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It’s a Slow Fade Indeed

English: Saul Rejected as King; as in 1 Samuel...

An illustration of Samuel telling King Saul that the LORD has rejected him as king of Israel

Casting Crowns which is a Christian singing group from USA did a track entitled ‘Slow Fade.’ It chorus goes:

It’s a slow fade when you give yourself away
It’s a slow fade when black and white have turned to gray
Thoughts invade, choices are made, a price will be paid
When you give yourself away
People never crumble in a day

It’s the last part that has inspired this article. People never crumble in a day. There are so many examples that you and I can cite to uphold this statement, but I would like us to turn to Scripture and look at the life of the first king of Israel, Saul. He, too, never crumbled in a day.  It was a slow fade.

After being king over Israel for some years, God had this to say about King Saul: “I regret that I have made Saul king, for he has turned back from following me and has not performed my commandments,” (1 Samuel 15:10).  Later on Samuel blatantly tells King Saul, “Because you have rejected the word of the LORD, the LORD has also rejected you from being king” (1 Samuel 15:23).

The story that began so well is ending on a sad note.  Earlier on when the LORD directed Samuel to anoint Saul as king, Samuel said these words to the people of Israel: “Do you see him whom the LORD has chosen? There is none like him among all the people.” And all the people shouted, “Long live the king!” (1 Samuel 10:24). But after some time, the same Samuel tells Saul that God has rejected him as king.

Now, we might wonder as to what happened for the Lord to completely reject Saul as king but if we take a detailed look at his life we will find evidence of ‘slow fade’ in the life of Saul. He who begun so well by trusting the Lord, ended up doing things in his own way and breaking the heart of God in the process. Disobedience, jealousy, murder and idolatry slowly faded away the trust and faith that Saul had in the LORD earlier.

First was the disobedience to the word of God through prophet Samuel who told Saul to go to Gilgal and wait for seven days before Samuel could come to offer burnt offering (1 Samuel 10:8). However, Saul out of panic as the Philistine army approached him, failed to obey the word of God and offered the sacrifice himself instead of waiting for Samuel.  Remember that only Samuel was supposed to offer the burnt offering.

Samuel rebuked him for this ‘foolish act” (1 Samuel 13:12) and he told Saul that because he disobeyed the commandment of God, the Lord will not establish Saul’s kingdom over Israel forever (1 Samuel 13, 14). I was expecting to read of Saul’s repentance in the proceeding verses but there was no such thing. No remorse, no repentance from Saul.

What follows this foolish act is another sin of disobedience when Saul directly disobeyed God’s command. The command from the Lord through His prophet Samuel was crystal clear: “Now go and destroy the Amelek and devote to destruction all that they have. Do not spare them but kill both man and woman, child and infant, ox and sheep, camel and donkey,” (1 Samuel 15:3). But disobedience reign supreme in the life of Saul and there is a sad report in verse 9: “But Saul and the people spared Agag and the best of sheep and of the oxen and of the fattened claves and the lambs, and all that was good, and would not utterly destroy them. All that was despised and worthless they devoted to destruction.”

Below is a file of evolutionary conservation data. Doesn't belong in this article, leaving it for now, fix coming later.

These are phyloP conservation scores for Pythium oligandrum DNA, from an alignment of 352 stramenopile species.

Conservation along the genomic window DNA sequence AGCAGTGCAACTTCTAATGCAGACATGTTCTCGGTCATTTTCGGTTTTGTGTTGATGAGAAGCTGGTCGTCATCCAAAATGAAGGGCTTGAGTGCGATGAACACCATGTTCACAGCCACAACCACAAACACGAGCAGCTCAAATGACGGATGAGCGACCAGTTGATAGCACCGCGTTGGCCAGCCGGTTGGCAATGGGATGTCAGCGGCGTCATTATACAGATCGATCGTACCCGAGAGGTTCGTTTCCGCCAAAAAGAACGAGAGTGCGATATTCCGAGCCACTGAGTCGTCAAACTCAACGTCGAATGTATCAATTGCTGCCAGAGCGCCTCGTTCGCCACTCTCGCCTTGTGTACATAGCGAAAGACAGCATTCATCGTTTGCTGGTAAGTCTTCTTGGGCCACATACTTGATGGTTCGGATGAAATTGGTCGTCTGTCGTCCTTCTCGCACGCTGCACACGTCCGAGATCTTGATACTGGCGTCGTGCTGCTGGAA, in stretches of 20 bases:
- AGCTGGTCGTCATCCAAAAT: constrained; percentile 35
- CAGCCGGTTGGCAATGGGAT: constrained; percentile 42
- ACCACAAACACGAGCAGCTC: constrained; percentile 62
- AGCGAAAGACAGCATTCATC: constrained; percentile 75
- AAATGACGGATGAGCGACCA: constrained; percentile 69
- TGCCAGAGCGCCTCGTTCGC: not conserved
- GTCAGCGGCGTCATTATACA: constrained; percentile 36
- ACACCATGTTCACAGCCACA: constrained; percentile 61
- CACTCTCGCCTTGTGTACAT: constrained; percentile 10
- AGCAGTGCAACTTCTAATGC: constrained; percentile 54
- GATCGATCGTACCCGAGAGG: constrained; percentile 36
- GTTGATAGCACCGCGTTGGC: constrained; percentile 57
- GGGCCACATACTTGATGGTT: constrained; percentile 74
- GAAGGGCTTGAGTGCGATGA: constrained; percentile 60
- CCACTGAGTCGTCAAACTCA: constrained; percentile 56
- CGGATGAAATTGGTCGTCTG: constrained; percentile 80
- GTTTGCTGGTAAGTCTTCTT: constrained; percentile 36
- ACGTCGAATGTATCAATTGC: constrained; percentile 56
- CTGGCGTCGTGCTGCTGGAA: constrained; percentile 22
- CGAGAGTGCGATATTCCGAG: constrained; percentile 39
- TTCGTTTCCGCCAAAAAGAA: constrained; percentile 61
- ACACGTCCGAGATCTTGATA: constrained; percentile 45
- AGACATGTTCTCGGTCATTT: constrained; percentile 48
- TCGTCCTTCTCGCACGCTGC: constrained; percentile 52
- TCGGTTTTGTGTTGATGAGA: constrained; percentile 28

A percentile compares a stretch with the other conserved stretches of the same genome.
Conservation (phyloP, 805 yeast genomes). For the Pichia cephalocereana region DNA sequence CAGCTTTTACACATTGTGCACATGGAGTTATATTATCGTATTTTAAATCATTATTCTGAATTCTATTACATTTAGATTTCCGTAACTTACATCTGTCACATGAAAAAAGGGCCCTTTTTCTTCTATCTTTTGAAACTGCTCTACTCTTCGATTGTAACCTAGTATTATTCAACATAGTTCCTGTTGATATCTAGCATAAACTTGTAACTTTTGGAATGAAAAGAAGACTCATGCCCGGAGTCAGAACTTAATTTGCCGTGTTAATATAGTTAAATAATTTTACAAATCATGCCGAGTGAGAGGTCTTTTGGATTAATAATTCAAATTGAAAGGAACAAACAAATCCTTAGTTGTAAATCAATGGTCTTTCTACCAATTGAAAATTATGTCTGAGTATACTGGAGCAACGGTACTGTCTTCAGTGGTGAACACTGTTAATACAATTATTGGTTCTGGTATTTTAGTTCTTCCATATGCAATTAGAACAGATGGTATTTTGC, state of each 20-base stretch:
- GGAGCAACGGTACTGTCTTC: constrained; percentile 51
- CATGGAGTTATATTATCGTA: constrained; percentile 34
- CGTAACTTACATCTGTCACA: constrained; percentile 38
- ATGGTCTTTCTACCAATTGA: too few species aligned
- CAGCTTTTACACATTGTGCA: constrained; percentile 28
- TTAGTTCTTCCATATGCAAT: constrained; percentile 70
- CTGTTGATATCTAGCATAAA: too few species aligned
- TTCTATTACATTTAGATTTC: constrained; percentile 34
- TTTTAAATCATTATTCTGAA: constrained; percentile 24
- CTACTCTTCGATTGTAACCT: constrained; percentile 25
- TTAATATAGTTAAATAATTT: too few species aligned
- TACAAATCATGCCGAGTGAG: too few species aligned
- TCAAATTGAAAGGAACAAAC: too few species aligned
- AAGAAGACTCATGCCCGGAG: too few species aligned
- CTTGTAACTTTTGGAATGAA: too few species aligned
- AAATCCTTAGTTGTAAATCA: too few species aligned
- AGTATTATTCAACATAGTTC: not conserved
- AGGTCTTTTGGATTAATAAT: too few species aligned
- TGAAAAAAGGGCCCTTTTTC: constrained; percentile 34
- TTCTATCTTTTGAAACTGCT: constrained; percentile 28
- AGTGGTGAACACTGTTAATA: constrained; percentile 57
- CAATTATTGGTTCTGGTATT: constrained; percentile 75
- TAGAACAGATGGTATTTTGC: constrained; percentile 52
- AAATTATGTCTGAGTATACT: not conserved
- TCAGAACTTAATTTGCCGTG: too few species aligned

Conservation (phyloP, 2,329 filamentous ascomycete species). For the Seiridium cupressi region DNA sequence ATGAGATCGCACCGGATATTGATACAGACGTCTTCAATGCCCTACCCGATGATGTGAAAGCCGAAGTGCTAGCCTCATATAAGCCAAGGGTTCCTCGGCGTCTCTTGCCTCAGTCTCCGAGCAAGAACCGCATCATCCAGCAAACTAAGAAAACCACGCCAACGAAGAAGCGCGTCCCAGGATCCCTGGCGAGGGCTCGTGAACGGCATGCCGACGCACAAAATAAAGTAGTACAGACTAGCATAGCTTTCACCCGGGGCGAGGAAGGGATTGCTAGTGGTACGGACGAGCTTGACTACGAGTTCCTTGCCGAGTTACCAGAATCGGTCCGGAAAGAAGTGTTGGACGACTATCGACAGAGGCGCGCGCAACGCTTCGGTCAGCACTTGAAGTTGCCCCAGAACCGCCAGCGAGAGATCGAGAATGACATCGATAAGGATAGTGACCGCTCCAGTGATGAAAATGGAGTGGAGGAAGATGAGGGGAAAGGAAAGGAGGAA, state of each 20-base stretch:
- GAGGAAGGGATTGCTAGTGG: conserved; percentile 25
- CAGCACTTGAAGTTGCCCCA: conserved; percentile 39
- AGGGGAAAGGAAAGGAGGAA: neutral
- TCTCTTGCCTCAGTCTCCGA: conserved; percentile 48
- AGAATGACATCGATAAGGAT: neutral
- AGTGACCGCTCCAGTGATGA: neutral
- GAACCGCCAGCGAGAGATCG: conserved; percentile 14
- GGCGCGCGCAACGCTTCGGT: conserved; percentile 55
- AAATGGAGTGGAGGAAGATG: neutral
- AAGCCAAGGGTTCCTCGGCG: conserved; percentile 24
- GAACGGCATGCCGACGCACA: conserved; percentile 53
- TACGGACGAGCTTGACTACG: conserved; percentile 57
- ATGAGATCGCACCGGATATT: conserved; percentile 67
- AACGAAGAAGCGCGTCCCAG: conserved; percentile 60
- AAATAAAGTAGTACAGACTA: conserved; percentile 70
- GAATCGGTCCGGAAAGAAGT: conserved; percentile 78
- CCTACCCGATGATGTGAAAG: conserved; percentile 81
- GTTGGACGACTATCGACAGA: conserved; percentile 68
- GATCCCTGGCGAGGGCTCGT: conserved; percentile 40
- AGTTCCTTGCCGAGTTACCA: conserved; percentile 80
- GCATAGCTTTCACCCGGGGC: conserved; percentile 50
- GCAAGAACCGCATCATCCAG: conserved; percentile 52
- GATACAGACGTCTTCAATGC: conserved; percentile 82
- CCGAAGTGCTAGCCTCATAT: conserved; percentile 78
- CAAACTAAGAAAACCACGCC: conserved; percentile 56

When asked why he defied the Lord’s command Saul shamelessly replied that he spared the best sheep and oxen to sacrifice them to the Lord. Samuel response to this lame excuse was very outstanding: “Does the LORD delight in burnt offerings and sacrifices as much as in obeying the voice of the LORD? To obey is better than sacrifice, to heed is better than the fat of rams” (1 Samuel 1:22).

After this story we continue to see the godly life of Saul slowly fading into oblivion. Next you read of his jealousy of David. Jealousy leads to plan of murder. Saul is determined to kill David despite the latter sparing his life a couple of times. Then to crown it all, Saul takes the path of idolatry. Because his relationship with the Lord is not good, he resorts to consulting the souls of the dead to give him guidance. Idolatry finally leads to death and 2 Samuel 1:27 sums it up all: “How the mighty have fallen!”

Indeed it’s a slow fade and people never crumble in a day.  After reading this, we might be tempted to shudder in fear and think, if this is the case. Who then can survive without slowly fading away? Christ has the answer in John 15:5, 6:

“I am the vine; you are the branches. Whoever abides in me and I in him, he it is that bears much fruit, for apart from me you can do nothing. If anyone does not abide in me he is thrown away like a branch and withers; and the branches are gathered, thrown into fire, and burned.”

The truth of our vulnerability without Christ should continually be borne in our minds hence we should continually lean on Jesus and completely refuse to be deceived by our wicked hearts that we are strong without Christ. The word of God is very lucid on this: “Therefore let anyone who thinks that he stands take heed lest he fall,” (1 Corinthians 10:12). We can’t stand without Christ otherwise we will surely crumble although it might not be in a day.

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